Prostate cancer biomarker identification and treatment improvement through analysing and monitoring circulating tumour cells
The recent advances in genetic/molecular characterisation of cancer cells and the development of specific therapies based on those genetic/molecular changes has paved a new efficient way for cancer patient treatment, termed ‘personalised medicine’ which is based on each individual’s cancer genetic/molecular makeup. The genetic alternations in cancer cells change progressively as the cancer advances and in response to therapy. They need to be frequently monitored to select the best treatment at different disease progression time-points. In practical terms, this is difficult using tissue biopsies, which are currently the routine cancer diagnosis method, due to their invasive nature and cost. Cancer cells can migrate into blood vessels where they are carried by the circulation to establish cancers, called metastases, at different sites in the body. Even before a metastatic tumour is clinically evident, a large number of cancer cells already exist in the blood, called circulating tumour cells (CTCs). CTC analysis requires only a blood sample, easily repeated, allowing frequent molecular/genetic analysis during disease progression and treatment to select the best treatment in a cost-effective, minimally invasive and timely manner.
Recently, a number of devices have been developed to capture the CTCs,
which are a rare population of cells in the blood. The CellSearch system has been approved by the US Food and Drug Adminstration (FDA) for clinical use in counting CTCS. To date, CTC counting has been included as a biomarker in more than four hundred clinical trials. In this clinical trial of chemotherapy for prostate cancer, CTCs, but not prostate specific antigen, rapidly predicts which patients would benefit from treatment. The researchers have recently optimized one CTC isolation device, the Parsortix system, which captures CTCs based on the much larger size of cancer cells than the blood cells. Using Parsortix, the researcher capture those CTCs with high metastasis features. Furthermore, they have developed novel genetic/molecular techniques for CTC analysis, including a technique that enables the analysis of multiple genomic changes in individual CCs for the first time.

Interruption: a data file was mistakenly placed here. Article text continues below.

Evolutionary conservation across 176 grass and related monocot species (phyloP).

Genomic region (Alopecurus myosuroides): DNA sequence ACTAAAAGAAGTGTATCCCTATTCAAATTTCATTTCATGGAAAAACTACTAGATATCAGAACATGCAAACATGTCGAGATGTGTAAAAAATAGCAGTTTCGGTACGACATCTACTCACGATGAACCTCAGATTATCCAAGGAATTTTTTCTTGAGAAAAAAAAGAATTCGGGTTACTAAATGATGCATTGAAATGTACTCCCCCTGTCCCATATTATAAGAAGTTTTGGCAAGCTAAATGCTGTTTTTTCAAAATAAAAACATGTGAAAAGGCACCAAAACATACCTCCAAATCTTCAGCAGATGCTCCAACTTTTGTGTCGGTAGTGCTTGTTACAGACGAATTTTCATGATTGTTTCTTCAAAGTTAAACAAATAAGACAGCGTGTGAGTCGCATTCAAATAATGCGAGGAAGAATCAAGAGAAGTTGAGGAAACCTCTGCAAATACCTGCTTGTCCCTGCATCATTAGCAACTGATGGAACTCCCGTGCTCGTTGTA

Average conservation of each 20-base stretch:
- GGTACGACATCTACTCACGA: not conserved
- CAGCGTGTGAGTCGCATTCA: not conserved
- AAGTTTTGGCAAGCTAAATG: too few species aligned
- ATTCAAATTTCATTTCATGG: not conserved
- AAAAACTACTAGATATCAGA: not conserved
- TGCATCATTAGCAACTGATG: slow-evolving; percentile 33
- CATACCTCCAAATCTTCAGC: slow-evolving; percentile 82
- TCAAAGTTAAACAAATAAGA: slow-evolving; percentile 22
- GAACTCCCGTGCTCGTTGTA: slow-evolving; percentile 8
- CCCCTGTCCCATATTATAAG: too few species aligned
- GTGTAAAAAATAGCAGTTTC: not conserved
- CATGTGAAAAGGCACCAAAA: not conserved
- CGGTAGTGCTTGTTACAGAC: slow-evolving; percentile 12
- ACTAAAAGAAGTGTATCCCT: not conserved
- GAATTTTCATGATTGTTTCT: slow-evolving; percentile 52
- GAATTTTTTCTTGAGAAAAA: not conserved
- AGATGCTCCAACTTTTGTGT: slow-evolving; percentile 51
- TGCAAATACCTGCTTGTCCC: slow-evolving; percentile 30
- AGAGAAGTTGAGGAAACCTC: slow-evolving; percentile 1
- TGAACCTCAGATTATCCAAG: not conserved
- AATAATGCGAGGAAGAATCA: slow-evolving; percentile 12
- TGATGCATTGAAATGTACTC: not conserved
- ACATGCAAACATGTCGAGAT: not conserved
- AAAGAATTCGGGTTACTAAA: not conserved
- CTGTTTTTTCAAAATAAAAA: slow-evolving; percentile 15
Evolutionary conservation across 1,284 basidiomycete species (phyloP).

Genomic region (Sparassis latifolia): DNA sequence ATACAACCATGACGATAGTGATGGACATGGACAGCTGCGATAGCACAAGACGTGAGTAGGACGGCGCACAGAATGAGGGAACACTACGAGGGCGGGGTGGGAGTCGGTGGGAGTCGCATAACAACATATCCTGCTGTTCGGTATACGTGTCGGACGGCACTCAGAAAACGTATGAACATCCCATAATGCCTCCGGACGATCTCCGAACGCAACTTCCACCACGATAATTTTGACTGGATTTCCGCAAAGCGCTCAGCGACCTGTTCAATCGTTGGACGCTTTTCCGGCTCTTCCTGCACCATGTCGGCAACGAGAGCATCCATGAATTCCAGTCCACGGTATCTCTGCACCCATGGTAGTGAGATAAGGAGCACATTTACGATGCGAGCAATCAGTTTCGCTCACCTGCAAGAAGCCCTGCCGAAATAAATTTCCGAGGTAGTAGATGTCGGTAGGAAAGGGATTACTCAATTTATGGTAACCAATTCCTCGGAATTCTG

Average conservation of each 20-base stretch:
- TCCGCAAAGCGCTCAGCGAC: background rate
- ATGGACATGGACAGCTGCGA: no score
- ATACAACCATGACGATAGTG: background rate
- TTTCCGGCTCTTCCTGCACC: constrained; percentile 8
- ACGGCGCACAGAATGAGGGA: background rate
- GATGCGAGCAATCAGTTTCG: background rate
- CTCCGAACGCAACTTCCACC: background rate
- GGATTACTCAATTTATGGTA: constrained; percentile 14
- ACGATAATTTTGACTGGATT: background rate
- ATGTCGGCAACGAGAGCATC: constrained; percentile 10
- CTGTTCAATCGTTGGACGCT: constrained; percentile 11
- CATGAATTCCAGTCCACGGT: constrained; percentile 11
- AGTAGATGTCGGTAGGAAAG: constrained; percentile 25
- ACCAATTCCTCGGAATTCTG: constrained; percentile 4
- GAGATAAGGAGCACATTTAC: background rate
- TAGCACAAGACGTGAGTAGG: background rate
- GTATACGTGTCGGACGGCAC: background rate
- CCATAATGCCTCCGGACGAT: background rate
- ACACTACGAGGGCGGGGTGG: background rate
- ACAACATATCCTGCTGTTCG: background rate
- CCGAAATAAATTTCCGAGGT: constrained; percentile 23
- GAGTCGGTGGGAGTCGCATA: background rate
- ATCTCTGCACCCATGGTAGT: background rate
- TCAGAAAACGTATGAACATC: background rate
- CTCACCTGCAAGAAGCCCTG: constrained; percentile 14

This study is the first phase of a three year project, led by Dr Yong Jie Lu in which researchers will perform novel genetic analysis of CTCs isolated using Parsortix from around 200 prostate cancer patient samples. During the year long study, researchers plan to collect sixty patient samples for CTC analysis in order to evaluate the benefit of using these novel CTC analysis techniques for stratifying prostate cancer patient treatment. A number of genetic changes will be detected in CTCs. Correlating these genomic changes with the clinical data, researcher hope to identify certain genetic alterations associated with chemotherapeutic response, which can be determined in a future in a blood sample before and/or during the treatment to inform the best treatment required for each patient.